Beekeepers, vintners rediscover nectar of the gods

Beekeepers, vintners rediscover nectar of the gods

Credit: Getty Images

BERLIN, GERMANY - MAY 22: Bees cover a honeycomb rack as urban beekeeper Erika Mayr checks on the health as well as the honey content of one of her honey bee colonies on the roof of a building in Kreuzberg district on May 22, 2012 in Berlin, Germany. Mayr is among a growing number of city dwellers who are giving urban beekeeping a try. She maintains colonies that contain approximately 200,000 bees at two rooftop locations in Berlin, and sells the 100kg of honey she harvests annually at local markets. (Photo by Sean Gallup/Getty Images)

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Associated Press

Posted on September 2, 2013 at 2:00 PM

Updated Monday, Sep 2 at 2:02 PM

GROTON, Vt. (AP) — Once called the nectar of the gods, the oldest fermented beverage is seeing a renaissance.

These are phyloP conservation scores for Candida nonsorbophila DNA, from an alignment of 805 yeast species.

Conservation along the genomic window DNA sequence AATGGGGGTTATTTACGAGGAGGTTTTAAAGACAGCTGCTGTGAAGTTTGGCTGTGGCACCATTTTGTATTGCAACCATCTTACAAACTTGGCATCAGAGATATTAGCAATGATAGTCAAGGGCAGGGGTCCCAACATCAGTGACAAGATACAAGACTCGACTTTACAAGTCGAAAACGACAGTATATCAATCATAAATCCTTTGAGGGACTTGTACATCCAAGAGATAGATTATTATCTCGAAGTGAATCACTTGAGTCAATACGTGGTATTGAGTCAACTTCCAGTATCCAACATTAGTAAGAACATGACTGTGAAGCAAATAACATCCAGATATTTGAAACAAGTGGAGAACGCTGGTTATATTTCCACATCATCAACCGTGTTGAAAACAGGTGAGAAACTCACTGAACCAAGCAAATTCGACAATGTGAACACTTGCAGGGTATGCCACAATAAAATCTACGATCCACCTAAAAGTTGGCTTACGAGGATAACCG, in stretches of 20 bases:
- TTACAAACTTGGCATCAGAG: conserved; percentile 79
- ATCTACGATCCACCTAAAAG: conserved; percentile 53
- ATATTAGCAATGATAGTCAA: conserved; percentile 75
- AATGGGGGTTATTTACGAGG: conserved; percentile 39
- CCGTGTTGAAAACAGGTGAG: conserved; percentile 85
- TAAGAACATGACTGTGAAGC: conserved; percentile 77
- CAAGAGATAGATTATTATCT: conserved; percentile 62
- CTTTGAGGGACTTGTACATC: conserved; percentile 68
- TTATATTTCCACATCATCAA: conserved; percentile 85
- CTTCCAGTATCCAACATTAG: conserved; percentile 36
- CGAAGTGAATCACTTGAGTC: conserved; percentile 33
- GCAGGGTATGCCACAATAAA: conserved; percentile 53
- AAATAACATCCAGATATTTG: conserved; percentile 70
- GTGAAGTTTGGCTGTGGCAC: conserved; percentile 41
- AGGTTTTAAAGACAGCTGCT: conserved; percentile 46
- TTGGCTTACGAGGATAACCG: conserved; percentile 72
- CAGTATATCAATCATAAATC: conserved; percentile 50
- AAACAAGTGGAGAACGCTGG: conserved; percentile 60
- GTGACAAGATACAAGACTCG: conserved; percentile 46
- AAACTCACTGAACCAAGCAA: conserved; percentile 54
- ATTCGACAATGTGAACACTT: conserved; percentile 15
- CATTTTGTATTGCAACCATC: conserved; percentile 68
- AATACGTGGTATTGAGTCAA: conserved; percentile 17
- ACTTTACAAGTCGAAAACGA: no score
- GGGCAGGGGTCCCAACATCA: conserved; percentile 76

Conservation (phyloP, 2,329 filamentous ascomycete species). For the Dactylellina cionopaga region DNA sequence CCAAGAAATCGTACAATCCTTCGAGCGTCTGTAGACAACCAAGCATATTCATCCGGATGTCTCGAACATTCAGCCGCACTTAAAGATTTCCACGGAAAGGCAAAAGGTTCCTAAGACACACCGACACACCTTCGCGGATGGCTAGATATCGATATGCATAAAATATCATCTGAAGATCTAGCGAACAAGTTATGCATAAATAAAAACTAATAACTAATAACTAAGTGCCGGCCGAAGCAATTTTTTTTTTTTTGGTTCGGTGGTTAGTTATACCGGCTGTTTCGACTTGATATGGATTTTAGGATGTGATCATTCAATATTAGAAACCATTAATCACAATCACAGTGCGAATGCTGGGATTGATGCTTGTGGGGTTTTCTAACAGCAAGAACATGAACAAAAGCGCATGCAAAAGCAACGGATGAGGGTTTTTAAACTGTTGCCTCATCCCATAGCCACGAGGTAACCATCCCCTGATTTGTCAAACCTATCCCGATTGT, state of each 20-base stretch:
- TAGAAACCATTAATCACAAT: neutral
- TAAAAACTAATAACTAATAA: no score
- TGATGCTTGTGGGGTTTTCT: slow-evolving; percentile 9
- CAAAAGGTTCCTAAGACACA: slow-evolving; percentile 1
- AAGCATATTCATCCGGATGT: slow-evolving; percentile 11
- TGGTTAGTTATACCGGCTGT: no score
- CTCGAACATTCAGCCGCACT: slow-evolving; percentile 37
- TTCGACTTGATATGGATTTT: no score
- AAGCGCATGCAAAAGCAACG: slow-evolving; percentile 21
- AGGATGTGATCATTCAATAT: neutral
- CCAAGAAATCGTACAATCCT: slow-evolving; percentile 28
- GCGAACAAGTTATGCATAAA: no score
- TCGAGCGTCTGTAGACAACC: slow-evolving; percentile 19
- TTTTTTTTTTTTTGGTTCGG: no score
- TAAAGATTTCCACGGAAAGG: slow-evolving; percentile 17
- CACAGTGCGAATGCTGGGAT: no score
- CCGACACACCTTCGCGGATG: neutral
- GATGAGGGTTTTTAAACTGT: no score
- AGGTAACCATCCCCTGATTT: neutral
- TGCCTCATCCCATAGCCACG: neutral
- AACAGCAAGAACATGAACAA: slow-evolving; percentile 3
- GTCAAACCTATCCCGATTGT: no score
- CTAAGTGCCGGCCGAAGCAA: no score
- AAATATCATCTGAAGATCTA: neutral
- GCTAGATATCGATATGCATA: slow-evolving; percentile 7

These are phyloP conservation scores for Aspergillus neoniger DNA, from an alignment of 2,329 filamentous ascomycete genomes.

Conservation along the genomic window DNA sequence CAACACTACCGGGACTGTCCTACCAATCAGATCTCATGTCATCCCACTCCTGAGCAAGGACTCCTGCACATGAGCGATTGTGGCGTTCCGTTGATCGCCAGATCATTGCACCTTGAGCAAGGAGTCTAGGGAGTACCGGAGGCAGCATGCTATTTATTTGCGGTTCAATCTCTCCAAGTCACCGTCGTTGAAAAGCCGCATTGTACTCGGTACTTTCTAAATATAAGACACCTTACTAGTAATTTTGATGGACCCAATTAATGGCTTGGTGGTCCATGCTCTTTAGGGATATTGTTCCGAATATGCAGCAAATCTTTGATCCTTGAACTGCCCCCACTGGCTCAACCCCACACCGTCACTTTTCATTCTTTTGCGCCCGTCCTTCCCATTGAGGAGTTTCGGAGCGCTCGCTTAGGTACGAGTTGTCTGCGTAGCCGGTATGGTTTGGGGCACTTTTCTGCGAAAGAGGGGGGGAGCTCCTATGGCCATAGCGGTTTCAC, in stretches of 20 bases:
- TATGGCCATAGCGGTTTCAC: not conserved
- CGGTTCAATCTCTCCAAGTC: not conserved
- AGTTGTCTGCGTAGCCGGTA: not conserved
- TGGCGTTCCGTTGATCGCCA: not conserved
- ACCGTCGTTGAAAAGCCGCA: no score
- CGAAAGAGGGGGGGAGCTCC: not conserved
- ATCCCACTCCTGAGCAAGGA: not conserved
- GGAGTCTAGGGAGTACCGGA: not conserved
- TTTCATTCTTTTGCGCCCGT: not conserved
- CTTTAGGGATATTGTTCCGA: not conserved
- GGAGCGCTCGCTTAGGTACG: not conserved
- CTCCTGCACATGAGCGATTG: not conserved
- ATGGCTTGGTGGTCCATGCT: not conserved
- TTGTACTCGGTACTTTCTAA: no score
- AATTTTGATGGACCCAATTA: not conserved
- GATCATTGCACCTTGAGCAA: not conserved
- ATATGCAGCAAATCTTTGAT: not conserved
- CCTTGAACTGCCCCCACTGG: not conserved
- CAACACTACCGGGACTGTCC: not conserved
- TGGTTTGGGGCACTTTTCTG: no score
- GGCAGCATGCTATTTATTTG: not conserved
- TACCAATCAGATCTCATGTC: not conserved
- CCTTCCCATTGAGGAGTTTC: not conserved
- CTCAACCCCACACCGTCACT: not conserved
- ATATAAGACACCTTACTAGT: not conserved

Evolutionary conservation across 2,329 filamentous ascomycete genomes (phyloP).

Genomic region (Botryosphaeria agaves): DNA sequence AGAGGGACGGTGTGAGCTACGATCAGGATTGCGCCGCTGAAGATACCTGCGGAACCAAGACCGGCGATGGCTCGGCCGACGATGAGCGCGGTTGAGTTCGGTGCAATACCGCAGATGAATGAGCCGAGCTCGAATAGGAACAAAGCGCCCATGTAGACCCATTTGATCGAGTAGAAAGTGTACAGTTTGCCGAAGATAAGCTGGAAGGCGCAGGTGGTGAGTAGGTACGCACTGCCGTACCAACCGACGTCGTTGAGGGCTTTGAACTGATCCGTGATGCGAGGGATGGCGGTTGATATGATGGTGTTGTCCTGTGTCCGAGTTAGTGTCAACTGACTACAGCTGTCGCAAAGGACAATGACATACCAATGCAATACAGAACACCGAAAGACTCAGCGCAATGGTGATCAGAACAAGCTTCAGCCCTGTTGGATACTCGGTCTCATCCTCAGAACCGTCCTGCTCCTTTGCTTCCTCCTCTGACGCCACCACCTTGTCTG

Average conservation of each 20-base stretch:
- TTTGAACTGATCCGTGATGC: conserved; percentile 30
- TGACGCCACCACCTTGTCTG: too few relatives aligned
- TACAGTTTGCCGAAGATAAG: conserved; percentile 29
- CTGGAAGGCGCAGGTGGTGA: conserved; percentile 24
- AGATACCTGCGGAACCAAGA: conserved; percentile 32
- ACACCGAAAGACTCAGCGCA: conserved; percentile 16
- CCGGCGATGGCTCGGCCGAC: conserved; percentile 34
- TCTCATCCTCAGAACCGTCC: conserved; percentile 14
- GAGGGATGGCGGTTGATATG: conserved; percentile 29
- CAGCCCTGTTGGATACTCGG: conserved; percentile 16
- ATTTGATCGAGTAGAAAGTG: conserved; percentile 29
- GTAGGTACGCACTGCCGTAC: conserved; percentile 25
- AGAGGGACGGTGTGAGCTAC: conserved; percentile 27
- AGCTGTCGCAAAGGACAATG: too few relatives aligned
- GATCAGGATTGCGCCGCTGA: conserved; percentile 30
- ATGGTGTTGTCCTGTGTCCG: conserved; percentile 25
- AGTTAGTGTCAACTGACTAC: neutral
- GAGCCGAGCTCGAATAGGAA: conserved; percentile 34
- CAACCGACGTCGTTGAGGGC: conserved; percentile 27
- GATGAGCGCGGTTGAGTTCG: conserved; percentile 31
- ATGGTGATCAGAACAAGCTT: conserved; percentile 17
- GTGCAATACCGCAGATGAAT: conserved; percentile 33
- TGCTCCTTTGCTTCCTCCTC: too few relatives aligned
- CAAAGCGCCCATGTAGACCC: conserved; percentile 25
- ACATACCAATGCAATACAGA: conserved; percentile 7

Beekeepers and vintners are rediscovering mead, an alcoholic drink made of fermented honey and water. These days, fruits, spices and even carbonation are being added for distinct flavors that aren't a far cry from the beverage favored during the Middle Ages.

American Mead Makers Association President Chris Webber estimates there are 200 to 250 commercial mead makers in the U.S., up from just 100 five years ago.

Some are beekeepers-turned-mead makers looking to find other ways to sell their honey. Others are craft beer brewers-turned-mead makers with some now dabbling in beekeeping to produce their own honey.

A Vermont meadery called Artesano opened in 2008 and says it sells out of 20,000 bottles a year.

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